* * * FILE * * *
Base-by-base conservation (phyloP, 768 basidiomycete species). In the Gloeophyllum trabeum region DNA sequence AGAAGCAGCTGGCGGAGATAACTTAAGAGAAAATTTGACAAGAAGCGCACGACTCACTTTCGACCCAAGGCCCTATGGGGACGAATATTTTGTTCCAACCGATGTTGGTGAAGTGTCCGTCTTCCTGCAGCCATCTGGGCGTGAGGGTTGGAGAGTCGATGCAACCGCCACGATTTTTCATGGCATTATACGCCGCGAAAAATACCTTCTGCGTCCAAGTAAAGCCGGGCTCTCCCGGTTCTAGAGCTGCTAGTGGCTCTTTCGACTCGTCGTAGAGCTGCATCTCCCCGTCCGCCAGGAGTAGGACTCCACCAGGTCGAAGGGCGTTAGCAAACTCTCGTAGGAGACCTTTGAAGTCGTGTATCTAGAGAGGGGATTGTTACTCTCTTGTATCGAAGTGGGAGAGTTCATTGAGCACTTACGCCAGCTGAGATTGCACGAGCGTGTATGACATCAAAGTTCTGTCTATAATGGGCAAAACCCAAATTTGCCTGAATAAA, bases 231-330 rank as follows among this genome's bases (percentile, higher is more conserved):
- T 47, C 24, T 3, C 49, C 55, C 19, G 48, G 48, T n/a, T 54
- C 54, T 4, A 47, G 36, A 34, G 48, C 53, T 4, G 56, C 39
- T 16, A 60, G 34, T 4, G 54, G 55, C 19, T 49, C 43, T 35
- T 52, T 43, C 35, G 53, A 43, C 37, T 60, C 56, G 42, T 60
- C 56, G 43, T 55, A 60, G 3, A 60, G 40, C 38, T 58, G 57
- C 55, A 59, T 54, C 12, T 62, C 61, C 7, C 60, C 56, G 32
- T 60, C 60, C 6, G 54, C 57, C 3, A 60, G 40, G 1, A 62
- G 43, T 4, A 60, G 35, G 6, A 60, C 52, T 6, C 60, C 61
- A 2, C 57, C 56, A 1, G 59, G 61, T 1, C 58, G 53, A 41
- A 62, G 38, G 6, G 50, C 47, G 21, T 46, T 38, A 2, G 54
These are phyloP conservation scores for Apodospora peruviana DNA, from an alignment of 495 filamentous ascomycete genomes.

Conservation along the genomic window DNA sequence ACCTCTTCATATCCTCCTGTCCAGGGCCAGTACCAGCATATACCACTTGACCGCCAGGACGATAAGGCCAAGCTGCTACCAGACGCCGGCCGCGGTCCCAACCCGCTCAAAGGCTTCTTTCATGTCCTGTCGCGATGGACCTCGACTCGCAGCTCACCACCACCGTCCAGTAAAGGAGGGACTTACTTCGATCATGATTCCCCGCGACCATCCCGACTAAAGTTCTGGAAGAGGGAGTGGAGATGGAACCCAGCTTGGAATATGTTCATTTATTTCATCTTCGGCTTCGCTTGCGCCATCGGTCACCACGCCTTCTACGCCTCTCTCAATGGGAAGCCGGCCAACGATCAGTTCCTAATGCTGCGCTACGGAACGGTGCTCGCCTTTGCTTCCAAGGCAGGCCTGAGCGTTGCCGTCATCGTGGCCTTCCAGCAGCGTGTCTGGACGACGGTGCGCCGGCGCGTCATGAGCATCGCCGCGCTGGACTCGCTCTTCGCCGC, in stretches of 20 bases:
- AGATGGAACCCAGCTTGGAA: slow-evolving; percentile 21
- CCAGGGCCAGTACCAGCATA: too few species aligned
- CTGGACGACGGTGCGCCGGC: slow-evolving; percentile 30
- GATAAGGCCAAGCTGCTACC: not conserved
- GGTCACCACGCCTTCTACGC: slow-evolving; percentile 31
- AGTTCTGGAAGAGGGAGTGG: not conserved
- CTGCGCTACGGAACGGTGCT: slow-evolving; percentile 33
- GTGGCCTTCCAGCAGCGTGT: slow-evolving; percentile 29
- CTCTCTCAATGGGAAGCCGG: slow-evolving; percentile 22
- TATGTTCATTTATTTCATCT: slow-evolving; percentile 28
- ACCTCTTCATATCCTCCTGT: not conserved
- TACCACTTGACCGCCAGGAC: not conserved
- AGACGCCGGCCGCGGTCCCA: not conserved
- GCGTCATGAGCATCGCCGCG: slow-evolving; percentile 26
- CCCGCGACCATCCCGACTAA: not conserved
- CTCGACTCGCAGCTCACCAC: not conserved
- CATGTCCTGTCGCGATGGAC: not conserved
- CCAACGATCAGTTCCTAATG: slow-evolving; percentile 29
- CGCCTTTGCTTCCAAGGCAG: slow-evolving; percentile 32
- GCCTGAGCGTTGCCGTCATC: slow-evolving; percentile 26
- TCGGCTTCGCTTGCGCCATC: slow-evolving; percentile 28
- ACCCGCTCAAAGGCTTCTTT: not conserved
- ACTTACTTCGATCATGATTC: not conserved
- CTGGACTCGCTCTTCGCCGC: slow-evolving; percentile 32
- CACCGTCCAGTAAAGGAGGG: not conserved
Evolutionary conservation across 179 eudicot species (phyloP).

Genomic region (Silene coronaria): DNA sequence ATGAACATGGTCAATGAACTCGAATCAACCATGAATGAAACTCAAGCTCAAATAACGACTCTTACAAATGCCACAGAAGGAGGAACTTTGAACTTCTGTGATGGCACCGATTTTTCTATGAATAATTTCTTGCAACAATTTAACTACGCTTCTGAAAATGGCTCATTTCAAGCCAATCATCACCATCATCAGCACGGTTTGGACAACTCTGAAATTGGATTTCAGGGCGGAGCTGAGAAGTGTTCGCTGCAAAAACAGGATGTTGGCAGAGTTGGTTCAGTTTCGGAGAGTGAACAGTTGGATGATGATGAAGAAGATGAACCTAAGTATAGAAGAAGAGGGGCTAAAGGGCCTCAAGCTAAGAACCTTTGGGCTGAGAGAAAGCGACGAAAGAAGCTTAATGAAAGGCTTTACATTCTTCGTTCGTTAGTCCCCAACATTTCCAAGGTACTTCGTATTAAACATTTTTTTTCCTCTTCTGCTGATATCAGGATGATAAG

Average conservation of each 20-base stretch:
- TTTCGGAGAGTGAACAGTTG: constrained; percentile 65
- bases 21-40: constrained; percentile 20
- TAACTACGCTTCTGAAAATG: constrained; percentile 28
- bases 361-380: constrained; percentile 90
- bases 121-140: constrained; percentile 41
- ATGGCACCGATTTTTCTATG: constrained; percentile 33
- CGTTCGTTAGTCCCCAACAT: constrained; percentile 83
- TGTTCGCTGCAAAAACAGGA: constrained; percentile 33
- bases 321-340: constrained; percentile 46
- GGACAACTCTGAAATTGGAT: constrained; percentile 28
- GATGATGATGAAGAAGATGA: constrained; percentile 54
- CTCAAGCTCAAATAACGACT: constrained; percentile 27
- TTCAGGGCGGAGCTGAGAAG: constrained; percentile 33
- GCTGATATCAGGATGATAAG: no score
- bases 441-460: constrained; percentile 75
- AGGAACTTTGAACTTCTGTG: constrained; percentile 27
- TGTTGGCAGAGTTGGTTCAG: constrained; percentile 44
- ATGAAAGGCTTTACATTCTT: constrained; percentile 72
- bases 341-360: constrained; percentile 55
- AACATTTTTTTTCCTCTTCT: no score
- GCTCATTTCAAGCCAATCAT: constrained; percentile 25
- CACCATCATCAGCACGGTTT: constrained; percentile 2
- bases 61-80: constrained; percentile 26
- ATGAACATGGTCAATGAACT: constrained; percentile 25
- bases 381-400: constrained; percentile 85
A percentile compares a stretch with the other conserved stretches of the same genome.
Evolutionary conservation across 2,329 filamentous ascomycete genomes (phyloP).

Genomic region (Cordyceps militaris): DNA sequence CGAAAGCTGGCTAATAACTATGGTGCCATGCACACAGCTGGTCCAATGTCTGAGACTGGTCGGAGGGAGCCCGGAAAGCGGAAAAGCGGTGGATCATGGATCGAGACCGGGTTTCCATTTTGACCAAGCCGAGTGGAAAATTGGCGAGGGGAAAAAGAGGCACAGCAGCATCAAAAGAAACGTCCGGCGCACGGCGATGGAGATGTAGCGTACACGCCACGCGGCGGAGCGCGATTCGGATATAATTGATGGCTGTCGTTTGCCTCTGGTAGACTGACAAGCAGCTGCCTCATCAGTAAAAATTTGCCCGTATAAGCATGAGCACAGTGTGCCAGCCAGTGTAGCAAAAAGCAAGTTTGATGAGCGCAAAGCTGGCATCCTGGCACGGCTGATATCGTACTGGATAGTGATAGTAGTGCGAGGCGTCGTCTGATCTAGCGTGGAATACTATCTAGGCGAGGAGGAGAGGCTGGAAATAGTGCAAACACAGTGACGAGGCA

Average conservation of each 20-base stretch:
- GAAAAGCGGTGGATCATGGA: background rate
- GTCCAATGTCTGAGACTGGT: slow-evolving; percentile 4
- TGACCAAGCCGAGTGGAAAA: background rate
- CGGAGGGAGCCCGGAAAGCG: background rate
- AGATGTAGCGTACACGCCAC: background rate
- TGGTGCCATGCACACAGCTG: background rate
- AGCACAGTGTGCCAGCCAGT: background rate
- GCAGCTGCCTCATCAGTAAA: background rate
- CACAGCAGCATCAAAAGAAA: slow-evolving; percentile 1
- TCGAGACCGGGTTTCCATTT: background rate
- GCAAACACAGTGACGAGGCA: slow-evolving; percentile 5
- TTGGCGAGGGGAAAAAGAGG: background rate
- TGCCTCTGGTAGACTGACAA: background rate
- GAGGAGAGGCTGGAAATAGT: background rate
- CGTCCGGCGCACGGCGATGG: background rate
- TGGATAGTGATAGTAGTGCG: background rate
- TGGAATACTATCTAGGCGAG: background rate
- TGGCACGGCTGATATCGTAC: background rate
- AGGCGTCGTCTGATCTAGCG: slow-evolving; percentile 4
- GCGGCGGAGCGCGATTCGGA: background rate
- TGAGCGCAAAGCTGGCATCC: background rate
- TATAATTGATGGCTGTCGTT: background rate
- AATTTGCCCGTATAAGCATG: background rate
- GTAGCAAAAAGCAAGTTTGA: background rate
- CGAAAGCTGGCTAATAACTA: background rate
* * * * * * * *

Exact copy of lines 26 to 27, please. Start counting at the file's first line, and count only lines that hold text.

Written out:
- AGACGCCGGCCGCGGTCCCA: not conserved
- GCGTCATGAGCATCGCCGCG: slow-evolving; percentile 26